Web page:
The contribution has been applied in three applications. The first is the fitness support in which the user’s physical activity is tracked by dedicated sensors: a wearable accelerometer to track the user’s status (walking, sitting, standing etc.) and a chest strap and two embedded sensors in the weightlifting gloves to figure out the user’s body exercise. This application motivates the user and helps him to track his sports activities. The second application is the telemonitoring. The main objective of this application is to monitor remotely the patient’s status. To this end, the middleware collects information about the patient’s weight, pressure, heart rate, ECG, etc. When the heart rate of the patient is not suitable (abnormal) to his activities, an alarm is sent. The third application is elderly care that monitors the elderly daily activities and reminds him whenever he forgets an important task.

2.6 Message Oriented Middleware (MoM)

Message oriented middleware have the ability to exchange important number of messages between distributed applications. A MoM in [21] is proposed to unify the access to all the medical devices in order to ease the data collection from the patients to the doctors. To this end, “Advanced Message Queuing Protocol (AMQP)” is employed to ensure data transfer according predefined standards with the required interoperability. To increase the security of the middleware, a RESTful application has been added to verify which manager is allowed to access which data.

2.7 Real Time Publish Subscribe Based Middleware

The Real-Time Publish Subscribe (RTPS) middleware is well suited for the real-time distributed applications. That’s why authors in [19] decided to port this middleware to healthcare. In this middleware, each medical device such as temperature probe, Capnometer, ElectroCardiogram, has the function of a publisher. It collects and publishes the patient’s measurements via fast Ethernet LAN. The published information is sent to the corresponding subscribers.
Table 1.

Taxonomy of middleware for IoHT

Healthcare domain

Contribution

Required devices

Middleware class

Patients privacy preservation

 [3, 4, 5, 6]

NM

Fog-based

Fall/Faint detection

 [12]

Wearable sensors with accelerometers

 [11]

Accelerometer, blood pressure wristband

Web of Things

 [17]

Air pressure sensor, triaxial accelerometer

SOA

Freezing detection

 [11]

Accelerometer

Web of Things

Patients monitoring

 [13, 14]

NM

SOA

 [18]

Wearable accelerometer, chest strap

Event-driven

 [10]

ECG sensors, blood Pressure oscillometer, Cooking health sensor, biometric chest belt

Web of Things

 [11]

Blood pressure, accelerometer, Mood ring

Web of Things

 [8]

Sensors, accelerometer

Publish/Subscribe

AAL+ADL

 [16]

ECG sensor, Oximeter, Zigbee, THL Sensor

SOA

 [9]

NM

 [12]

Environmental sensors, video sensors, RGB-D sensors

Web of Things

Bedsore prevention

 [9]

Bed pressure pad, wireless PIR detectors, luminance sensors

SOA

Radio activity injection monitoring

 [16]

RFID tag, ECG sensor

SOA

3 Discussion

As we have stated in the previous sections, the middleware for healthcare of things have covered lot of healthcare domains. Table 1 gives an overview of these middleware, their applications and their required medical devices (NM means not mentioned in the related paper). We notice that a same application can be ensured in many cases by different middleware belonging to different classes. For example, patients monitoring applications are implemented using SOA-based or Event-driven or Web of things or Publish/subscribe middleware. There are also some middleware solutions like [11] and [9] that offered a very flexible architecture that allowed them to be applied in a wide applications range. So, we should now answer at this crucial question: What is the most suitable middleware for Internet of healthcare things?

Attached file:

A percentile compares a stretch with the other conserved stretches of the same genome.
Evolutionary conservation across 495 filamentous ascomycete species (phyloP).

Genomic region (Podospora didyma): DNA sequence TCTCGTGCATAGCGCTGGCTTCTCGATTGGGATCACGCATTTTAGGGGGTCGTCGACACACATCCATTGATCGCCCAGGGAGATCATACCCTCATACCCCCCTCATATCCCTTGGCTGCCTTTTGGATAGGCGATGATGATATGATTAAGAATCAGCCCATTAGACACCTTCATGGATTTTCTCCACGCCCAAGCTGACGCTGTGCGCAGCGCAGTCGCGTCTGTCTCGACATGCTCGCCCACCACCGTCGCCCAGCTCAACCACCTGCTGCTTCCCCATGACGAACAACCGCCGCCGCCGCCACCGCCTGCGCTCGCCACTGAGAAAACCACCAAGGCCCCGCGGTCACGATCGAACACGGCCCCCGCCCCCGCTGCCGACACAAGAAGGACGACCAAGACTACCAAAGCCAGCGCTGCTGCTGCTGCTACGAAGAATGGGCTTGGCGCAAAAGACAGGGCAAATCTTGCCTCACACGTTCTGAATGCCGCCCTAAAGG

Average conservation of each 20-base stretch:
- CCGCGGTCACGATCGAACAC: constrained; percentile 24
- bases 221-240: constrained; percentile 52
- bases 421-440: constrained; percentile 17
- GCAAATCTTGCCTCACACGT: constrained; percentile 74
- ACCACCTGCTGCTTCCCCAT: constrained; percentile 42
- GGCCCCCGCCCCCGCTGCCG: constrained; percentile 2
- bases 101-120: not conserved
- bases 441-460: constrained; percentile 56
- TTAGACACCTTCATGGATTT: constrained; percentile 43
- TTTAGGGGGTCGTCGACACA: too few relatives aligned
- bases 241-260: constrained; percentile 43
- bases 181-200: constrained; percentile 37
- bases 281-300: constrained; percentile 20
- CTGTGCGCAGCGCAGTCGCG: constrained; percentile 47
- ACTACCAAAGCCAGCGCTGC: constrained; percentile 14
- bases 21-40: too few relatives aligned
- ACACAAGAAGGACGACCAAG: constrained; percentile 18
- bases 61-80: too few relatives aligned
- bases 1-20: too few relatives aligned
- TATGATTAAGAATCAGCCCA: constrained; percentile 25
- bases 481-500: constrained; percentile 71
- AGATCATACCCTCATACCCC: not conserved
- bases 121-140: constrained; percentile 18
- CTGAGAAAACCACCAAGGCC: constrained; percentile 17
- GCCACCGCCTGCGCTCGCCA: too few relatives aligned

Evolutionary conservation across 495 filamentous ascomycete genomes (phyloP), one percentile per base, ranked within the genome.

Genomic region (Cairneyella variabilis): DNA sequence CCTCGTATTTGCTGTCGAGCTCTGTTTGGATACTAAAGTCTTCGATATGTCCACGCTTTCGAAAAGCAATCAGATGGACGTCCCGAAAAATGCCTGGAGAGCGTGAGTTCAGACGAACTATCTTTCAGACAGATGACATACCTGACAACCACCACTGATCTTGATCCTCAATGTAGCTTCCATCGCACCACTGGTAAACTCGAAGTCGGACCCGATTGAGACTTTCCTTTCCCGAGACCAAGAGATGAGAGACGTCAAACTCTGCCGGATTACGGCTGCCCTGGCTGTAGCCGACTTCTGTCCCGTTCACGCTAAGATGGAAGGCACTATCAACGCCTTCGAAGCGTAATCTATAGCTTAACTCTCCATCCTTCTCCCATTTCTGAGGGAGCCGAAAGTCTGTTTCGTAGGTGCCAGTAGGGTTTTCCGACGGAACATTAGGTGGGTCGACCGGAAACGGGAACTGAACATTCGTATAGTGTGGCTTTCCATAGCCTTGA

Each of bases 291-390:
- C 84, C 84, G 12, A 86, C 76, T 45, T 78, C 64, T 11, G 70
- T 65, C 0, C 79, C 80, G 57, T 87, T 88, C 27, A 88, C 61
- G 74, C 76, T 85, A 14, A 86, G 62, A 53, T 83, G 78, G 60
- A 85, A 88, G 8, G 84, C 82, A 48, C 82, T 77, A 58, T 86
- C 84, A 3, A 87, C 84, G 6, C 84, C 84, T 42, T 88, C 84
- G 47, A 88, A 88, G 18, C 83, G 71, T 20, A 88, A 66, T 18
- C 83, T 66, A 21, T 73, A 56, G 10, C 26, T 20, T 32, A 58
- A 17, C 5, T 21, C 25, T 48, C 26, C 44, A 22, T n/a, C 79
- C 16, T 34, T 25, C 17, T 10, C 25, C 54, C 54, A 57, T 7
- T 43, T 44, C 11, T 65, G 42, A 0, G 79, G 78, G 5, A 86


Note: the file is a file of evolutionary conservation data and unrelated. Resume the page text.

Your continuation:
The answer at this question is not trivial. Effectively, we see that there is no ‘perfect’ solution since there are miscillaneous applications in the healthcare that have different uses cases with different constraints. For example, in some healthcare applications, there are lot of events that occur and require a quick reaction, such the case of an application that monitors the vital signs of a patient in a reanimation unit. Any modification in these signs (heart beats rate decrease, respiration problem, etc.) should trigger an event that must be handled rapidly. In these situations, an event-based middleware is a suitable candidate.

In SOA, there are service providers, service consumers and service registry. The service consumers search their required service from a service registry. They inform the corresponding service provider if the service is found. This architecture is well-suited for heterogeneous devices. And it ensures efficient service composition. However it does not fit real time applications. Many health scenario rely on one to many communication like the dissemination of a relevant healthcare information to a group of patients. In these situations, Publish/Subscribe is more suitable than the request/response strategy because it offers lower delays. But, if many situations are present simultaneously, how to choose the best middleware?

The answer is: Why to choose if we can combine? Effectively, most of these middleware classes are not mutually exclusive! We can conceive a middleware that is at the same time an event-based and a Web of Things-based for example. A middleware can even contain multiple components and each component can be based on different middleware class.

Based on the studied middleware, we can confirm that there are up to now lot of challenges that are not overcame. Indeed, the majority of the proposed middleware are conceived to a specific application and are not able to be adaptable to other applications without applying core modifications. Also, interoperability is still a crucial issue due to the continuous emergence of new medical devices with new technologies and new standards. Furthermore, the progress of the security middleware is countered by the progress of the security attacks, which lets security one of the most leading open issues that need more investigation.

4 Conclusion

We studied in this paper existing middleware for the Internet of Healthcare Things and specified their various applications. This study conducted us to conclude that in spite of the diversity of the proposed middleware, none of them has the ability to fulfill all the healthcare requirements. This urges to the openess and the collaboration between these middleware to have a more robust middleware verifying the trade off between the IoHT needs and devices technical limits.

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Authors and Affiliations

  1. 1.Laboratory of Development and Control of Distributed Applications (ReDCAD)University of SfaxSfaxTunisia
  2. 2.Higher Institute of Applied Sciences and Technology of Sousse (ISSAT)University of SousseSousseTunisia